I want to change every value in a hash so as to add '%' before and after the value so

{ :a=>'a' , :b=>'b' }

must be changed to

{ :a=>'%a%' , :b=>'%b%' }

What's the best way to do this?

  • 1
    Please clarify if you want to mutate the original string objects, just mutate the original has, or mutate nothing. – Phrogz Mar 4 '11 at 3:14
  • I do want to mutate – theReverseFlick Mar 4 '11 at 3:19
  • 1
    Then you have accepted the wrong answer. (No offense to @pst intended, as I personally also advocate functional-style programming instead of mutating objects.) – Phrogz Mar 4 '11 at 3:24
  • But still the approach was nice soo – theReverseFlick Mar 4 '11 at 3:27

10 Answers 10


If you want the actual strings themselves to mutate in place (possibly and desirably affecting other references to the same string objects):

# Two ways to achieve the same result (any Ruby version)
my_hash.each{ |_,str| str.gsub! /^|$/, '%' }
my_hash.each{ |_,str| str.replace "%#{str}%" }

If you want the hash to change in place, but you don't want to affect the strings (you want it to get new strings):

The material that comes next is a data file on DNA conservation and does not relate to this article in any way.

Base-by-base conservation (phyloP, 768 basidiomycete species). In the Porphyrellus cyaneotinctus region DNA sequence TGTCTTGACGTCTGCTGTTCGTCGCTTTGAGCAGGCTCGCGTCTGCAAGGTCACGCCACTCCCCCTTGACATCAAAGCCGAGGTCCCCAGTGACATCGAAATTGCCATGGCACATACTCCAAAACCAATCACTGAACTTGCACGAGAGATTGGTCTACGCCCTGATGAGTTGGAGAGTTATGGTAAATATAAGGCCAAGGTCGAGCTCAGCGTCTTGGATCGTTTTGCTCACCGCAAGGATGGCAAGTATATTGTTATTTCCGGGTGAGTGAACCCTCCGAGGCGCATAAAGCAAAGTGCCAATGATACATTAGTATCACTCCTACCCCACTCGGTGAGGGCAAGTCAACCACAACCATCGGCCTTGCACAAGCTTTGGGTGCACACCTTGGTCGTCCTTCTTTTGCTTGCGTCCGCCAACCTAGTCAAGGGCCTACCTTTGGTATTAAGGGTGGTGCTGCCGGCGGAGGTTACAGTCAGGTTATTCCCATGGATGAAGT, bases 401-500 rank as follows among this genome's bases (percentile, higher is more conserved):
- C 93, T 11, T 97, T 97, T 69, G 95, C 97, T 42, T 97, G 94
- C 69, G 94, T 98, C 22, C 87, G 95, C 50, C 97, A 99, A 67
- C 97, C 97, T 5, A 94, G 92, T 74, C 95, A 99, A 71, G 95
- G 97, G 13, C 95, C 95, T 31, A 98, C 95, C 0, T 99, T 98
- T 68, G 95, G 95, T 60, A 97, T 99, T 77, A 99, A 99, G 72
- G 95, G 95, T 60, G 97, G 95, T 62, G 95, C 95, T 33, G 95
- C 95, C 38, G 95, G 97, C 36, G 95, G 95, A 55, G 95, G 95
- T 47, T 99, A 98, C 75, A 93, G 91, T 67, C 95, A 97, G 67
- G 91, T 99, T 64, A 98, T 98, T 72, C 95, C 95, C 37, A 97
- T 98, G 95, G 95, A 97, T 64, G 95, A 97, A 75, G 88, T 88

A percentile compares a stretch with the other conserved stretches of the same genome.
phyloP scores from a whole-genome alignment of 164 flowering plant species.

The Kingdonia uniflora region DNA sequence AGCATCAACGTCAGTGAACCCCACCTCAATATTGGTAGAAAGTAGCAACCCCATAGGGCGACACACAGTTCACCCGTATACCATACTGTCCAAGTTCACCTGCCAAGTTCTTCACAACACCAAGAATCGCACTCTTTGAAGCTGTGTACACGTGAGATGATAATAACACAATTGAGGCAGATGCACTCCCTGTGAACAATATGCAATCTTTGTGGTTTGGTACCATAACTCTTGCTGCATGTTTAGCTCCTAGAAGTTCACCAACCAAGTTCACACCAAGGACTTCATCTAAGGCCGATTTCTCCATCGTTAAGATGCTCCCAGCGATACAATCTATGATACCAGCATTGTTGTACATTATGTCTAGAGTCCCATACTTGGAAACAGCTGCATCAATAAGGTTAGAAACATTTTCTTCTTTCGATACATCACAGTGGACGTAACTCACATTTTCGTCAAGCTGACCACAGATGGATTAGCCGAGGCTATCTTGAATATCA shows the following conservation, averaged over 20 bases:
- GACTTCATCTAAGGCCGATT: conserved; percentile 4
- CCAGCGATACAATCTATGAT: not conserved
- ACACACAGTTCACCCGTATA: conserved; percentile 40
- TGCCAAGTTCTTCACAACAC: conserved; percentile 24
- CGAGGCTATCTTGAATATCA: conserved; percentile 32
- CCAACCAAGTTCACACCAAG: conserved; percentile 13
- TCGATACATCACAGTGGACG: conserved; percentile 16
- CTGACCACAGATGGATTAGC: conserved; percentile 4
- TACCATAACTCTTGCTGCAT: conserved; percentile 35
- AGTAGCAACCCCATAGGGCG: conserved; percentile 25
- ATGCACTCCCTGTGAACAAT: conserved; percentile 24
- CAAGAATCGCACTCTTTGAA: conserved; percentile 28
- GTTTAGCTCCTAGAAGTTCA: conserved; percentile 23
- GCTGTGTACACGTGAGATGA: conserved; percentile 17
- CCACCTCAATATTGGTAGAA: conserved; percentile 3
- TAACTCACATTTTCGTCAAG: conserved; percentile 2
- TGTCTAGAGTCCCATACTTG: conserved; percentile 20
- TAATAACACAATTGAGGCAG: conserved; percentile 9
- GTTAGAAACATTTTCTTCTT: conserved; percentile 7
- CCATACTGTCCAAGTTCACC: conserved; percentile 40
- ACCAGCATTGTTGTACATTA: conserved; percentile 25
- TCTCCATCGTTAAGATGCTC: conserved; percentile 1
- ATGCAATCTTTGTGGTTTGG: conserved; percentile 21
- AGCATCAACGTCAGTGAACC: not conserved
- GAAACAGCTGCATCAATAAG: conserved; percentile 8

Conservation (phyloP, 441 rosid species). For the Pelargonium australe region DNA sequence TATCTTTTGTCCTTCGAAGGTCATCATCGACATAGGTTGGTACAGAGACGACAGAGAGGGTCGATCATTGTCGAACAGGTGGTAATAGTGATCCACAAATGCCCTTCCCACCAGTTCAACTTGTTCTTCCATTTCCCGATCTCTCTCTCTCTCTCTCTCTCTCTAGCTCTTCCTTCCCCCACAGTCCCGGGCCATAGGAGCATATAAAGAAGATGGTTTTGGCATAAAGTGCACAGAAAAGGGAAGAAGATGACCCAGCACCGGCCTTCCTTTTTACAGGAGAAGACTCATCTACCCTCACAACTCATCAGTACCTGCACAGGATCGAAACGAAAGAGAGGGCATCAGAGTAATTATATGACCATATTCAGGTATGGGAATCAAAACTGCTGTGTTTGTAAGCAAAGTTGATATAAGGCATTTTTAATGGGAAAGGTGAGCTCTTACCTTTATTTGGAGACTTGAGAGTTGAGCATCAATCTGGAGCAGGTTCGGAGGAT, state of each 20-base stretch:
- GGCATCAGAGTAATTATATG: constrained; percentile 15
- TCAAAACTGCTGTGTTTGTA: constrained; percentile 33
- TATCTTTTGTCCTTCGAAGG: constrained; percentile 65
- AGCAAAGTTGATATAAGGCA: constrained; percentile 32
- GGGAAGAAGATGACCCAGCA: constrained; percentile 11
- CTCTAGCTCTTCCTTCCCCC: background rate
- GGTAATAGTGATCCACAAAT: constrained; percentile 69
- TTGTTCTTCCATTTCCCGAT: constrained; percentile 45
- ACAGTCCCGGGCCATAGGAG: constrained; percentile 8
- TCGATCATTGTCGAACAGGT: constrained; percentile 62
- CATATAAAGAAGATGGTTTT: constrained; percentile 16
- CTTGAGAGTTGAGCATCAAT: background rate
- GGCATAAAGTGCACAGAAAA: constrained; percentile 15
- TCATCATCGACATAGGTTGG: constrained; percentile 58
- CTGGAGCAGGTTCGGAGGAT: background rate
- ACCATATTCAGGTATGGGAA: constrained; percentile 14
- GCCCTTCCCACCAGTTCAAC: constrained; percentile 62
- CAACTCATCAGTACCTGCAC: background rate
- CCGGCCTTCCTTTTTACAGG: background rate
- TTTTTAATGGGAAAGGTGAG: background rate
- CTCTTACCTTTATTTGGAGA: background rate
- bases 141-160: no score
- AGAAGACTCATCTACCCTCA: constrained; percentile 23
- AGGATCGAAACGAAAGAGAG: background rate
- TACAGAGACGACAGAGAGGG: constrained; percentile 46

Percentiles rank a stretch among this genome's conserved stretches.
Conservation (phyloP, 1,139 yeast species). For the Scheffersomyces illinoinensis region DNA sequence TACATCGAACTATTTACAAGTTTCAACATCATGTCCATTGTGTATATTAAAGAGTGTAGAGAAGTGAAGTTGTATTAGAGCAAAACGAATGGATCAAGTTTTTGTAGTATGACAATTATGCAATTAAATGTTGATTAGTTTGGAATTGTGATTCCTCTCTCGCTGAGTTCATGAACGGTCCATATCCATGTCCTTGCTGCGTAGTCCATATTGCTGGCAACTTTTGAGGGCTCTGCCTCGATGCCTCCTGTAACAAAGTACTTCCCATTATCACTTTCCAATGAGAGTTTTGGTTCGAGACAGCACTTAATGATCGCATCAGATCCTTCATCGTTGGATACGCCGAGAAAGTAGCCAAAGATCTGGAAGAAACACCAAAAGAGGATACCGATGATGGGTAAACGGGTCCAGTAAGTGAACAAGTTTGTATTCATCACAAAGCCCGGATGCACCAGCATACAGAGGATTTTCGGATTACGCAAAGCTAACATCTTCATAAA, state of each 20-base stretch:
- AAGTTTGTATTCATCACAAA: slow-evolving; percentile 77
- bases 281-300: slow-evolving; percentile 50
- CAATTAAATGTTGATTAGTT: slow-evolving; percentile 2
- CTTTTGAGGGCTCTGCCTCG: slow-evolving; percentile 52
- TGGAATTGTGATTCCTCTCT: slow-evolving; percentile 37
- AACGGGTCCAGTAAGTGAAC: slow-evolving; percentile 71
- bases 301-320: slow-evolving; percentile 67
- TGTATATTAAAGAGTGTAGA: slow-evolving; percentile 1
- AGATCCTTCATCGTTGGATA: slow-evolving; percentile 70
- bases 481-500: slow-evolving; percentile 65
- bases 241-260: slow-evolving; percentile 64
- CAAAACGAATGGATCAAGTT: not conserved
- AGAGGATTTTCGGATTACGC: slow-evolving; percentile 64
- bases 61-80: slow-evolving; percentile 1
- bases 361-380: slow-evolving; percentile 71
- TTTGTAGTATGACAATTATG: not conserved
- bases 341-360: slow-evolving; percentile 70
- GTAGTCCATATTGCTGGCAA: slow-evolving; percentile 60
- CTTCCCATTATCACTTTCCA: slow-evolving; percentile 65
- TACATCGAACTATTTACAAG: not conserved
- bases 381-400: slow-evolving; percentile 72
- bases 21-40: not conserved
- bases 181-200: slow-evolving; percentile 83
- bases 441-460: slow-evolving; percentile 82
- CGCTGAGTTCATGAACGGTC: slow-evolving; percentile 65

# Two ways to achieve the same result (any Ruby version)
my_hash.each{ |key,str| my_hash[key] = "%#{str}%" }
my_hash.inject(my_hash){ |h,(k,str)| h[k]="%#{str}%"; h }

If you want a new hash:

# Ruby 1.8.6+
new_hash = Hash[*my_hash.map{|k,str| [k,"%#{str}%"] }.flatten]

# Ruby 1.8.7+
new_hash = Hash[my_hash.map{|k,str| [k,"%#{str}%"] } ]
  • 1
    @Andrew Marshall Right you are, thanks. In Ruby 1.8, Hash.[] doesn't accept an array of array pairs, it requires an even number of direct arguments (hence the splat up front). – Phrogz Mar 4 '11 at 3:47
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    Actually, Hash.[key_value_pairs] was introduced in 1.8.7, so only Ruby 1.8.6 doesn't needs the splat & flatten. – Marc-André Lafortune Mar 4 '11 at 5:50